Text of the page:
California and federal law restricts child labor to a small number of occupations.
Children of certain ages are prohibited from working in a number of hazardous
jobs, including, for example, a number of manufacturing, industrial, and
construction occupations, as well as driving a motor vehicle. Before hiring a
minor, be sure to confirm that state and federal law permit the child to work the
occupation in question. Further, if employment is permitted, check for any
occupation-specific restrictions or limitations on working conditions.
State and federal law contain a number of exceptions and limitations on the
general description provided in this article. Therefore, review the statutes and
regulations, or seek legal advice, before hiring minors.
EEOC Issues Letter Cautioning Employers Against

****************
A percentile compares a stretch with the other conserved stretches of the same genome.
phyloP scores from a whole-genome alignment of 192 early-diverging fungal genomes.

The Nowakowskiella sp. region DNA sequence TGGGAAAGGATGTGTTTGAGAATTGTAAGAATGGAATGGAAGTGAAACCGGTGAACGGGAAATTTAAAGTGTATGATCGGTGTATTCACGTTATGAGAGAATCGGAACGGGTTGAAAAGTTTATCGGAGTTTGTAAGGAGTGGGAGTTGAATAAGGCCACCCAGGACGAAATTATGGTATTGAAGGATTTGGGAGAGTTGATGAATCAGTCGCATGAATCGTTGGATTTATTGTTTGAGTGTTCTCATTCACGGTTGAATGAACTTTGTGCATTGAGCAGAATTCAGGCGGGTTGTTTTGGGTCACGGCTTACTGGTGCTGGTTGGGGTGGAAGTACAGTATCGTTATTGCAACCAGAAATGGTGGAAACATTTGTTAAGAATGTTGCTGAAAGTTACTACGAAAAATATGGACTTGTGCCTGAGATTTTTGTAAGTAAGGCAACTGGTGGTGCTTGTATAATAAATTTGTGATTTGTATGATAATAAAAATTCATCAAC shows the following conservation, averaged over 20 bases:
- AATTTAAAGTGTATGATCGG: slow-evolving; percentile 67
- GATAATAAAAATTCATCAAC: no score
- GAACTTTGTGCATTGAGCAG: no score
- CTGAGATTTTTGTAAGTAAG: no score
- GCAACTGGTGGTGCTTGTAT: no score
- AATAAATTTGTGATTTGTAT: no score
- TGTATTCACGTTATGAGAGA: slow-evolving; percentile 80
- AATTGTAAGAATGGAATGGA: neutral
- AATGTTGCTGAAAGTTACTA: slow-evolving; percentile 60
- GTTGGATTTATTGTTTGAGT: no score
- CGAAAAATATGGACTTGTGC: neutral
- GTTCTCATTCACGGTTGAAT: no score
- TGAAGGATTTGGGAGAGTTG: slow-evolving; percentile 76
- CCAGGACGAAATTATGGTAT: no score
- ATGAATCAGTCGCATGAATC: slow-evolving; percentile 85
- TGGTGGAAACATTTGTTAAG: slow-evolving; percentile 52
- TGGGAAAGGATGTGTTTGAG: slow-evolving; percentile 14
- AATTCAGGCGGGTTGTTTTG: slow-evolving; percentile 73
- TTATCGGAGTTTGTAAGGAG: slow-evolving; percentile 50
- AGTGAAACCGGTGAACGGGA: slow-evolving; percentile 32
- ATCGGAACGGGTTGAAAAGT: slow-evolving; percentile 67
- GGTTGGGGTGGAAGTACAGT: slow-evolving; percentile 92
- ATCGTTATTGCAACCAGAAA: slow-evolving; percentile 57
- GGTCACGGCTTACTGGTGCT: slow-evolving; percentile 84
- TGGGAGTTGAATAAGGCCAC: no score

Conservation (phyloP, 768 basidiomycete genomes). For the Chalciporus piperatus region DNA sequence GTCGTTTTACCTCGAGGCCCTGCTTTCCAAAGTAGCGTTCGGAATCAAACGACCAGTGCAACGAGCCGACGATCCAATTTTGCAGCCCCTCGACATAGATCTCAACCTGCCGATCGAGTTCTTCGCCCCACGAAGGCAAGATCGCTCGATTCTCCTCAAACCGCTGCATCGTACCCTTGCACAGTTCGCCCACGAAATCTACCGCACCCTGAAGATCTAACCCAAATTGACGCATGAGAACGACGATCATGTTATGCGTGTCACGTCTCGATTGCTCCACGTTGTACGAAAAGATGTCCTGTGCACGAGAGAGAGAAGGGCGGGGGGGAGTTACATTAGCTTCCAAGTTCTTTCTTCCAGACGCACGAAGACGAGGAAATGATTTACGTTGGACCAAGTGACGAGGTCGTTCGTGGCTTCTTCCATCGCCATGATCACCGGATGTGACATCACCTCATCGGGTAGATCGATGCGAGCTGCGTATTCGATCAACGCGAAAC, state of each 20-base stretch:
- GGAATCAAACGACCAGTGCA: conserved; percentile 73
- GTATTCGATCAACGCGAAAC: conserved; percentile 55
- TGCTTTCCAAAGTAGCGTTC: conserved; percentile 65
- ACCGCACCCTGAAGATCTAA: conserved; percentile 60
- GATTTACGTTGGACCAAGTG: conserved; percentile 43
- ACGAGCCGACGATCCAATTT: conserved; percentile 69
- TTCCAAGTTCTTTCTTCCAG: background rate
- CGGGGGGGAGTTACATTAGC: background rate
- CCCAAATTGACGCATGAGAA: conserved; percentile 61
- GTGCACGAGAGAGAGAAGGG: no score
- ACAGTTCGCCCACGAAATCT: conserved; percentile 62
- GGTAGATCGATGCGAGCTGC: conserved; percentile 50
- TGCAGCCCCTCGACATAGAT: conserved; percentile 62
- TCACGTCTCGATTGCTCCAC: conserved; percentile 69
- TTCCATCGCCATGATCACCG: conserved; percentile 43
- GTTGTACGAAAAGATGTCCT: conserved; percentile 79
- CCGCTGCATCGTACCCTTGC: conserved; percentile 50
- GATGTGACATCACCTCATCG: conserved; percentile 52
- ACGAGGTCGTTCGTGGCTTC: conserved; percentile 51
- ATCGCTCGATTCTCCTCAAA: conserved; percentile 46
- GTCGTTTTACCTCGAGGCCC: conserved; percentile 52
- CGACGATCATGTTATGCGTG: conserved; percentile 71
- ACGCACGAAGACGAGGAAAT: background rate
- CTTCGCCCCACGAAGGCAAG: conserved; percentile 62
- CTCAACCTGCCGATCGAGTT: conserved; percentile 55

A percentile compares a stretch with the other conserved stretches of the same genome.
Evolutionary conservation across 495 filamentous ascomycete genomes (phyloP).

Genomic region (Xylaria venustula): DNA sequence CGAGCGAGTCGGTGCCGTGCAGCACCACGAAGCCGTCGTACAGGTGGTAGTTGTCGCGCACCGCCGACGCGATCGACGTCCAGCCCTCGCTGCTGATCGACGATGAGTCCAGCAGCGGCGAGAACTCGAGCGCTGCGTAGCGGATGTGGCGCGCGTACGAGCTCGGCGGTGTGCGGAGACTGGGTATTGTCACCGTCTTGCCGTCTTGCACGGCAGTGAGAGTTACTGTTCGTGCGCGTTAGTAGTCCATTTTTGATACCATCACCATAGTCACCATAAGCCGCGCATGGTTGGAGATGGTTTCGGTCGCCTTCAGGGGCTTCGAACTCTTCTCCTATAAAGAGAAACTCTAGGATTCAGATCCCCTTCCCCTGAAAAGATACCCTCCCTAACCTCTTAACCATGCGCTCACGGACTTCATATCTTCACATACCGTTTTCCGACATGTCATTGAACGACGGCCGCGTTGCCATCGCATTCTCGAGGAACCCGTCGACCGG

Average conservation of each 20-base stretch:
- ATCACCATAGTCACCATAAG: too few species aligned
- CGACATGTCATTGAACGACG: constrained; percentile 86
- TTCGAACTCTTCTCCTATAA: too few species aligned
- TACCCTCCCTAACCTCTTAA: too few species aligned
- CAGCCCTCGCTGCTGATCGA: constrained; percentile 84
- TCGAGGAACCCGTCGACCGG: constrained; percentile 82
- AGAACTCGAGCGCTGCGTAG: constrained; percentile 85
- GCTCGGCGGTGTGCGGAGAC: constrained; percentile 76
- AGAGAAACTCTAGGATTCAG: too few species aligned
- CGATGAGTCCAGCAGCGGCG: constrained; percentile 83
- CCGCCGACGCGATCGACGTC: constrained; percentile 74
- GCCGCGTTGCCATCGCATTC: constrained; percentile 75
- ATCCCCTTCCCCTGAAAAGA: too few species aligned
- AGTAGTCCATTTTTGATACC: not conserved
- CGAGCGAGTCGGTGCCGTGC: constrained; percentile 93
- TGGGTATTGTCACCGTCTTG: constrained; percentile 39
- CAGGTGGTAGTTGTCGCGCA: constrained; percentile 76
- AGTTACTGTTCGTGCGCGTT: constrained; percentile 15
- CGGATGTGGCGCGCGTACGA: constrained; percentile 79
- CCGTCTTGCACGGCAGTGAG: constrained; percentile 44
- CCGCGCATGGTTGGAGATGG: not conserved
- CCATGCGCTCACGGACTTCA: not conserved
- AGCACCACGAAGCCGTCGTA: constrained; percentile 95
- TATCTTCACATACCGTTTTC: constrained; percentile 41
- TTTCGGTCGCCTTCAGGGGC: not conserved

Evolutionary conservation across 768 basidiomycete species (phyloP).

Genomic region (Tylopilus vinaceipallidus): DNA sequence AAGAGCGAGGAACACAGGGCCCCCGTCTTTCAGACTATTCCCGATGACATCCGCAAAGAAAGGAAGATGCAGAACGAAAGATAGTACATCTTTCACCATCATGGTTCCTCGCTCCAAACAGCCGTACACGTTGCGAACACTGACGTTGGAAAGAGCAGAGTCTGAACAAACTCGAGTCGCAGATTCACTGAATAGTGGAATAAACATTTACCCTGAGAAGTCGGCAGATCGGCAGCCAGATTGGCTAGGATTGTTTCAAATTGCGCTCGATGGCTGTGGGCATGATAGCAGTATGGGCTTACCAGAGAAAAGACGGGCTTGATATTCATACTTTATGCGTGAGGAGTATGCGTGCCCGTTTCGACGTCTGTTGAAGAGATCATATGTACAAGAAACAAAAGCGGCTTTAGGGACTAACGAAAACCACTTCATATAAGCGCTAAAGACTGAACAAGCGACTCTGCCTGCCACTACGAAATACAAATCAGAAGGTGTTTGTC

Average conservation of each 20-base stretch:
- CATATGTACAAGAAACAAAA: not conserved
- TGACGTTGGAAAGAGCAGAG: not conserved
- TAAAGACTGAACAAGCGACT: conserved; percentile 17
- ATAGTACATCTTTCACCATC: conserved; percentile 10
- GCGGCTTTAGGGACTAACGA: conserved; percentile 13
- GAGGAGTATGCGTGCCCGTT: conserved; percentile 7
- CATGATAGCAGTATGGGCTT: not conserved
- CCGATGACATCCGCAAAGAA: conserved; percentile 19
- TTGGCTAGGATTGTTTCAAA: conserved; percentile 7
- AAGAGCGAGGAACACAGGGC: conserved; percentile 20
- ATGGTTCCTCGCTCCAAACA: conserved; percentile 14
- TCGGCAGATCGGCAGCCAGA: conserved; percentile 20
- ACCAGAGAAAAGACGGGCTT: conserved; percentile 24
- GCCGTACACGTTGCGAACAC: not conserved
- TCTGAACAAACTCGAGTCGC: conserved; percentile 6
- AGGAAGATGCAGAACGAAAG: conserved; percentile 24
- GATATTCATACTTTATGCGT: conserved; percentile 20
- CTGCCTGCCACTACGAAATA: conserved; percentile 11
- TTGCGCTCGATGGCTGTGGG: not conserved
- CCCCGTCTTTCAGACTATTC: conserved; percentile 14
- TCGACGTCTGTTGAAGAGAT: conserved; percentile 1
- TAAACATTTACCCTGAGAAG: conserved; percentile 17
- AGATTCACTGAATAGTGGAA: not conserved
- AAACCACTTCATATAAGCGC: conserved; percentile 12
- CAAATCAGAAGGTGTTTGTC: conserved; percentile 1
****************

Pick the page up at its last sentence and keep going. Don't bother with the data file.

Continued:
Discriminatory Use Of Credit Checks; Legislation May Soon
Employers routinely conduct credit checks as part of pre-employment screening.
Sometimes this information is used to make hiring decisions. Can an applicant
who is denied a job based on a credit report claim “discrimination”?
According to the EEOC, yes, it is possible. In an advisory opinion published in
March 2010, EEOC Office of Legal Counsel published a letter suggesting that in
some instances, the use of credit histories may constitute race discrimination.
While Title VII and other federal anti-discrimination laws “do not directly
prohibit discrimination based on credit information,” wrote the EEOC counsel,
“they may be implicated in some circumstances.”
“In particular, Title VII prohibits an employment practice that disproportionately